I noticed that there aren't really any traditional "vocals" or lyrics on the album; was that something you did intentionally, as well? I know at least a few of your older songs have lyrics -- why did you skip 'em this time around?
Yes, that was intentional. Lyrics tend to confine the listener, in my opinion. In other words, when you listen to a song with lyrics, you are forced to contemplate those specific words each time you hear the song. If the lyrics are poor and one-dimensional, it really ruins the song. On the other hand, instrumental music allows infinite avenues of interpretation. Each time you listen to the song, it can mean something entirely different to the listener. We're not forced to think of a particular concept.
Aren't you a little worried, though, that some folks might not be able to "focus," so to speak, on just the music? It's hard to play instrumental stuff -- especially more laid-back, mellow music, like what you guys do -- without it being tagged as "elevator music," after all. Have you gotten any of that kind of response?
So far no one has had the balls to say that to our face. I could see how the uninformed listener could come to that conclusion, though. Especially here in Texas.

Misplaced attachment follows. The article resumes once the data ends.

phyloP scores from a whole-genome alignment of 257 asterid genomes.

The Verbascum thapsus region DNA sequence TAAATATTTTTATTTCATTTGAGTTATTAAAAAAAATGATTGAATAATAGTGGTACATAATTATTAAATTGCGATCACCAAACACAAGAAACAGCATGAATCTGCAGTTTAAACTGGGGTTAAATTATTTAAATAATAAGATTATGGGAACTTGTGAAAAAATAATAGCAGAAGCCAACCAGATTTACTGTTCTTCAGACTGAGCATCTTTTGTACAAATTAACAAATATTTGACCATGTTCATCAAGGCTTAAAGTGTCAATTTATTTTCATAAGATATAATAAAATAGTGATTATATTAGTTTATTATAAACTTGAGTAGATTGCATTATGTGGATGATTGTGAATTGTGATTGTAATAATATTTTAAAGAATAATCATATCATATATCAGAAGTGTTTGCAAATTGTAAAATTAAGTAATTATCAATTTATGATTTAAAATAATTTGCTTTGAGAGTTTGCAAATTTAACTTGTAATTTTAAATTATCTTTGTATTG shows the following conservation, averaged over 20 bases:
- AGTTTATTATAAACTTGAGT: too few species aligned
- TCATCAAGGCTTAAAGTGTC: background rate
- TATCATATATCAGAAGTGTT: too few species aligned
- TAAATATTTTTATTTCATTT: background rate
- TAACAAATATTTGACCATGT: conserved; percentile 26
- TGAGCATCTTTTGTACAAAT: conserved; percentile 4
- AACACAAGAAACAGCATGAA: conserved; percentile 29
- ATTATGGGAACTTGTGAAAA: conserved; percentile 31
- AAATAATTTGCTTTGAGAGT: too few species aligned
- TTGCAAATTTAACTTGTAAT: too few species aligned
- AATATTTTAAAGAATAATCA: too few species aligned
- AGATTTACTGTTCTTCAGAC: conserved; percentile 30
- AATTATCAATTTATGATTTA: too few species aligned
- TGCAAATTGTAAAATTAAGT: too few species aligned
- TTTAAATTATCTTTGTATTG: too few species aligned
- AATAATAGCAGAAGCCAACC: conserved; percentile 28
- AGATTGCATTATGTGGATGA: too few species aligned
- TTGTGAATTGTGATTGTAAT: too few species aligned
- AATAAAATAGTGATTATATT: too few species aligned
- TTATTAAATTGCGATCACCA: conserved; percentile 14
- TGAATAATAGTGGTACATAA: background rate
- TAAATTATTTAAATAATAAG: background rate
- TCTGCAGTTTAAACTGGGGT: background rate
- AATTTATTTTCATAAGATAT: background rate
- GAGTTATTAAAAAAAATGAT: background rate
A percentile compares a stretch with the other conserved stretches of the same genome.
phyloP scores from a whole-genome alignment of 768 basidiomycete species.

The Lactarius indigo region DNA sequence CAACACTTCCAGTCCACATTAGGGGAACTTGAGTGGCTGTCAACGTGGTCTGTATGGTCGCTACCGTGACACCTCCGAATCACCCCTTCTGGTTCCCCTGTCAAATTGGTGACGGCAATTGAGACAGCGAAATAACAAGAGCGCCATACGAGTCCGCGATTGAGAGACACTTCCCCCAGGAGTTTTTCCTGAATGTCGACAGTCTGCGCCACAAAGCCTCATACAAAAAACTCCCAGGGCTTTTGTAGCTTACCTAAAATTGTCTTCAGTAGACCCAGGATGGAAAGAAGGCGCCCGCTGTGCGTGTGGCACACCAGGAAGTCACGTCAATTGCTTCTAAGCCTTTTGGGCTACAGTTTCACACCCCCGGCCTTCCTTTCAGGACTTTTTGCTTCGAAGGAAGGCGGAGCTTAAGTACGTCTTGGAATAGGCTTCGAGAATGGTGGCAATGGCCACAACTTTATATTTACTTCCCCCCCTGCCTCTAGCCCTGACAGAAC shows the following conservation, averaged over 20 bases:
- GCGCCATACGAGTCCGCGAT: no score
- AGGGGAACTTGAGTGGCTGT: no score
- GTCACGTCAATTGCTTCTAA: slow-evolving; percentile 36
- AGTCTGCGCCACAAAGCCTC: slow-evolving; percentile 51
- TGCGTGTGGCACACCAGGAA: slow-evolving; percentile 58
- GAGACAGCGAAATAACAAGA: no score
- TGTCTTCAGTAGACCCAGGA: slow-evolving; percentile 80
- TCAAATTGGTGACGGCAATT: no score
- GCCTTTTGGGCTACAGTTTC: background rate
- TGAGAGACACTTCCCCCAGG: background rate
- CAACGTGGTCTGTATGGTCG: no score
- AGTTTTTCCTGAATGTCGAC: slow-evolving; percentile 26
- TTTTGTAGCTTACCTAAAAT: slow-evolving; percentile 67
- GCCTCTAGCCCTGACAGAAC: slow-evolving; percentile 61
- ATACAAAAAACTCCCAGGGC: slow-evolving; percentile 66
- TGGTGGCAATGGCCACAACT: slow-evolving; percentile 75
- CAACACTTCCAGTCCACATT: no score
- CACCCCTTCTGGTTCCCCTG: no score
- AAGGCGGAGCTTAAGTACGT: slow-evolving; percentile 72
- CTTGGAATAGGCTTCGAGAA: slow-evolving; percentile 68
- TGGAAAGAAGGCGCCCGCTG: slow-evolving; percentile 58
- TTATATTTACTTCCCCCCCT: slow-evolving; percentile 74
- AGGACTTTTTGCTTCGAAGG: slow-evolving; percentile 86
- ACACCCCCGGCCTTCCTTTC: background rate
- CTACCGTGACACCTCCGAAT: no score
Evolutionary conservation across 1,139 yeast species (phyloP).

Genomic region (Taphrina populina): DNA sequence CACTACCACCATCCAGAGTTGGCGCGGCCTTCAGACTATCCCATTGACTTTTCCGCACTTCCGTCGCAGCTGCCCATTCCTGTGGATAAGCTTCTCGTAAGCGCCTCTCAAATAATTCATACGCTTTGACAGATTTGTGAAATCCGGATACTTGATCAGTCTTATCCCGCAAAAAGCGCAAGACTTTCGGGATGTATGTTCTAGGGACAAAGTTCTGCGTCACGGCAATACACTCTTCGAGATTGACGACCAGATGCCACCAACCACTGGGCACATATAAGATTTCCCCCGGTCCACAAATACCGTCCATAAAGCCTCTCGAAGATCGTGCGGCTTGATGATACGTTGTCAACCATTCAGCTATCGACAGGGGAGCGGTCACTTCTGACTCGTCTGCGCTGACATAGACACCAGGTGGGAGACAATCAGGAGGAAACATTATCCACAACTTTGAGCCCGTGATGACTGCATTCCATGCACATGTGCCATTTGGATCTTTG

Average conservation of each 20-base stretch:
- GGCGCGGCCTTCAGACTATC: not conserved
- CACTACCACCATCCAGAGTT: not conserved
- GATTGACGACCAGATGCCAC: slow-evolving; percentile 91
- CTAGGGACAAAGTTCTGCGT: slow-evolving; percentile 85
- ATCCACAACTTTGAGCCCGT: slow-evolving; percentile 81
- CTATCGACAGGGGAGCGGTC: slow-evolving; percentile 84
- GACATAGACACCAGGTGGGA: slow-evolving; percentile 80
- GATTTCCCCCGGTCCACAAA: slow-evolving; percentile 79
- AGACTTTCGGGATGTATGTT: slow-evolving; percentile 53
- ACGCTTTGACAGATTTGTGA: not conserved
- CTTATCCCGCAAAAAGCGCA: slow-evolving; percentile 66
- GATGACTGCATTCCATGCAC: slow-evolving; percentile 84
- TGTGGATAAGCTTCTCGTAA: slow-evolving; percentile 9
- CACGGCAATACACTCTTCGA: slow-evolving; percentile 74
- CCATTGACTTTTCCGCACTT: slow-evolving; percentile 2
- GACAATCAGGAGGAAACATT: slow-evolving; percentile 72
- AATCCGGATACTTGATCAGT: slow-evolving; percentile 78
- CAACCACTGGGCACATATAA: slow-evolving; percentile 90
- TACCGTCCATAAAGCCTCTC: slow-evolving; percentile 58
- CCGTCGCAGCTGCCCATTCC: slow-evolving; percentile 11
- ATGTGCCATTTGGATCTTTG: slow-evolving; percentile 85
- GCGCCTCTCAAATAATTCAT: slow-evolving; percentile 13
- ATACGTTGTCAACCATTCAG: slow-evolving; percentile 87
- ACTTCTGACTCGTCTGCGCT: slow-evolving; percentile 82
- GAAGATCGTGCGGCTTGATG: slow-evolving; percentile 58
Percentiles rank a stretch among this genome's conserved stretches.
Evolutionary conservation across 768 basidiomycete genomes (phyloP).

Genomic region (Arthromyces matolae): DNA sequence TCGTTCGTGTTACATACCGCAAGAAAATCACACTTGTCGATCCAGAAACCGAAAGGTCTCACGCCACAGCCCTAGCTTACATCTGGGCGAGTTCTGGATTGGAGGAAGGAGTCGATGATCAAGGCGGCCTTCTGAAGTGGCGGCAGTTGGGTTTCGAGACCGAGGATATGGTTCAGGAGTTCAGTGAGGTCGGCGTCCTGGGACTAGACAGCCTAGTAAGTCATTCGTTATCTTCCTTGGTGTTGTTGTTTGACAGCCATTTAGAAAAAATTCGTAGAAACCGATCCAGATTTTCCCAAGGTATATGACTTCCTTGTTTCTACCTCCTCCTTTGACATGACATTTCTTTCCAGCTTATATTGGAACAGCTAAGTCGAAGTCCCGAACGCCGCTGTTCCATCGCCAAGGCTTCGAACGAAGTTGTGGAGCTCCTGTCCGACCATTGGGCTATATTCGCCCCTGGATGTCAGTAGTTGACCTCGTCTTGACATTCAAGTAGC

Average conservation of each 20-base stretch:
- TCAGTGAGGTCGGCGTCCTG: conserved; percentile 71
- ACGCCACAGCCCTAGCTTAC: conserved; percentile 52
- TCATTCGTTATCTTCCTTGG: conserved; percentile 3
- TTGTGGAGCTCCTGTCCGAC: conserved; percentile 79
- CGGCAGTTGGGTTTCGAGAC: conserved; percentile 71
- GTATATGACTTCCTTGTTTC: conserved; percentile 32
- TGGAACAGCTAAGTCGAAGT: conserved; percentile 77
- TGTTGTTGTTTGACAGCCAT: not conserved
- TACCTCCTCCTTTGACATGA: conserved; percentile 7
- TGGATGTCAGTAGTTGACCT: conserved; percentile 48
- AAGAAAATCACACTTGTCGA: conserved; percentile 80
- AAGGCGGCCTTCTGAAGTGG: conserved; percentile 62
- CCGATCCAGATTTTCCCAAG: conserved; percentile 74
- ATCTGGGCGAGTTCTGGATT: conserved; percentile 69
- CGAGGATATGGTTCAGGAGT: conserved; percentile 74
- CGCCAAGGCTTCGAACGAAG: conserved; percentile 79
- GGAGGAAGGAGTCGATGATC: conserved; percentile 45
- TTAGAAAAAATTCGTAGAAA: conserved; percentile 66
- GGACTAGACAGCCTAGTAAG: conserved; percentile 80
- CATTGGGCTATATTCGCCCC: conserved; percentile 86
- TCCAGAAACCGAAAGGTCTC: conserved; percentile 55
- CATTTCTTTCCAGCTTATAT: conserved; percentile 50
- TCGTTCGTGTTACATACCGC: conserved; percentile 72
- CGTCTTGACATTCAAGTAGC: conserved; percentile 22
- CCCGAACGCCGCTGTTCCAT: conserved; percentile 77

What're your plans after this new album? Is Clouseaux destined to keep on indefinitely?
It's all kind of up in the air. It just depends on the gods; the muses. Of course, I hope we continue. Clouseaux is too valuable to succumb to atrophy. I must push on... We are planning on doing a Christmas record-- hopefully to release by Nov. 2005. We also may do an interpretation record (covers).
Awesome. Are we talking covers of already tiki-flavored music, or totally random stuff?
We would probably do some Mancini, Esquivel, maybe some standards. Whatever.
I know a number of band members used to be in The Suspects and Middlefinger, by the way; what kind of a reaction have you gotten from fans of the old bands?
Not really any reaction at all. Weirdly enough. END